All eleventh graders at Waverly take a This I Believe class, intended to develop mindfulness and self-awareness while also helping them to foster their writing and public speaking skills. I was invited to participate by composing and reading my own This I Believe essay with the class. Feeling grateful for this place, I am happy to share what I believe with you.
When I was in the ninth grade, I was assigned a five-paragraph essay about “Safety in the Home.” I remember being somewhat dumbfounded that anyone would want to read thirty plus essays on why we shouldn’t plug a fan in next to the bathtub. There wasn’t a discussion, an article, or anything to proceed or follow the assignment. I wrote the essay. I got a “B.” I completed dozens of assignments such as this during my years in high school. Math problems were endured, essays were written, historical facts memorized. I don’t remember a single class discussion or individual conversation with any teacher about how I was doing in their class. I remember getting grades and feeling vaguely disappointed when my grades mirrored my lack of inspiration. I developed my writing skills during my high school career through notes I wrote during class to friends. In some classes, I was able to cover two full notebook pages front and back. I would fold them into tight squares, to be passed along between classes, the fruit of a fifty-minute instructional period. These missives, developed over class periods when only the teacher talked, held all my thinking.
My own children began their education in a small, parent-participation nursery school. The teachers were caring professionals with profound appreciation for play–play as the work of children. In this place, my children constructed their own learning. It was here that they first made play dough, prepared snacks for their classmates, and conducted science experiments in sand. They fed the snake, held the bunny, and watched baby chicks hatch from eggs. I wondered why this kind of education, where my children were engaged in discovery, had to end in preschool? I began to search for a different kind of school, and I found Waverly.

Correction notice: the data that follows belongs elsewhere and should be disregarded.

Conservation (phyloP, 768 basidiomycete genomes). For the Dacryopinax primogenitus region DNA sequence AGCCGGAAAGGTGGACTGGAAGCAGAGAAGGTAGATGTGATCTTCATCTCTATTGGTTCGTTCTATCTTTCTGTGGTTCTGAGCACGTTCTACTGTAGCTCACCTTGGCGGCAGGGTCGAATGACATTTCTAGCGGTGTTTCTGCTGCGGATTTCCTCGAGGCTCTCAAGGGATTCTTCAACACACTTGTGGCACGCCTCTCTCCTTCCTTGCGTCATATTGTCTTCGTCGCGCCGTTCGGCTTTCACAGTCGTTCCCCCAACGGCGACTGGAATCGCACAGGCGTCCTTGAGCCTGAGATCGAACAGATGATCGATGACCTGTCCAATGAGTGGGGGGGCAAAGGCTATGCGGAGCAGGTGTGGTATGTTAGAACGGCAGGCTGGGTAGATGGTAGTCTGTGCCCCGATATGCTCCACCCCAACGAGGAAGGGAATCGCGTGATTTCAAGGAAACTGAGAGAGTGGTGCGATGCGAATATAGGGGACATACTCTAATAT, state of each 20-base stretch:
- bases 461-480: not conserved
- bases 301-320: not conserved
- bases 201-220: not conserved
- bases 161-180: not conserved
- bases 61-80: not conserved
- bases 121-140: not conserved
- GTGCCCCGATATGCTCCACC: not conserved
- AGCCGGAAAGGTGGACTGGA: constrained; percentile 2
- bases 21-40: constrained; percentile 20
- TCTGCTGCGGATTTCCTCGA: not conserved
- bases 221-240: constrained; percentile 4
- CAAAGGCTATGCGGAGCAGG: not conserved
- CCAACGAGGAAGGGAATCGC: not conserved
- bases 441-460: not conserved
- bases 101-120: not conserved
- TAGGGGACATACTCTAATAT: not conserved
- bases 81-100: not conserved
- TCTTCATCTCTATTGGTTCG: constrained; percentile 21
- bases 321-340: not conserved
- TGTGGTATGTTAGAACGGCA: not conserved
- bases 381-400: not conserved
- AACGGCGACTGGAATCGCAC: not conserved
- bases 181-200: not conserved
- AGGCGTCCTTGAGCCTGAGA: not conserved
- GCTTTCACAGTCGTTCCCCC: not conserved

The brochure I received in the mail invited me to “Imagine a school, where kids learn to think, to question, to reason, and to explore, where they develop as unique individuals, and where teachers guide, mentor, support and challenge.”
Never, at any point in my school experience did I find teachers who were guides or mentors. The grades I received defined my instructors’ perceptions of me, and often of myself. I was intrigued by the possibility of a school valuing the importance of students’ engagement in their learning, and invited to play a more active role. I felt hopeful that my children could be educated in an environment where their learning would not be reduced to a letter.
It has been seven years since I first held that brochure in my hand. On the way to and from Waverly every day, my three children share their enthusiasm for their daily discoveries, their conversations with their teachers and their friends. They share their curiosity about the world, the stories they are writing and the insights of their classmates and teachers. They ask endless questions and sprint for the playground, often forgetting to shut the car door. From my office at the elementary school, I can hear them singing in the community room, and feel grateful I found this place. People ask me every day about our school, and I can tell them with certainty, I believe in Waverly.
2nd, 4th, and 8th Grade Parent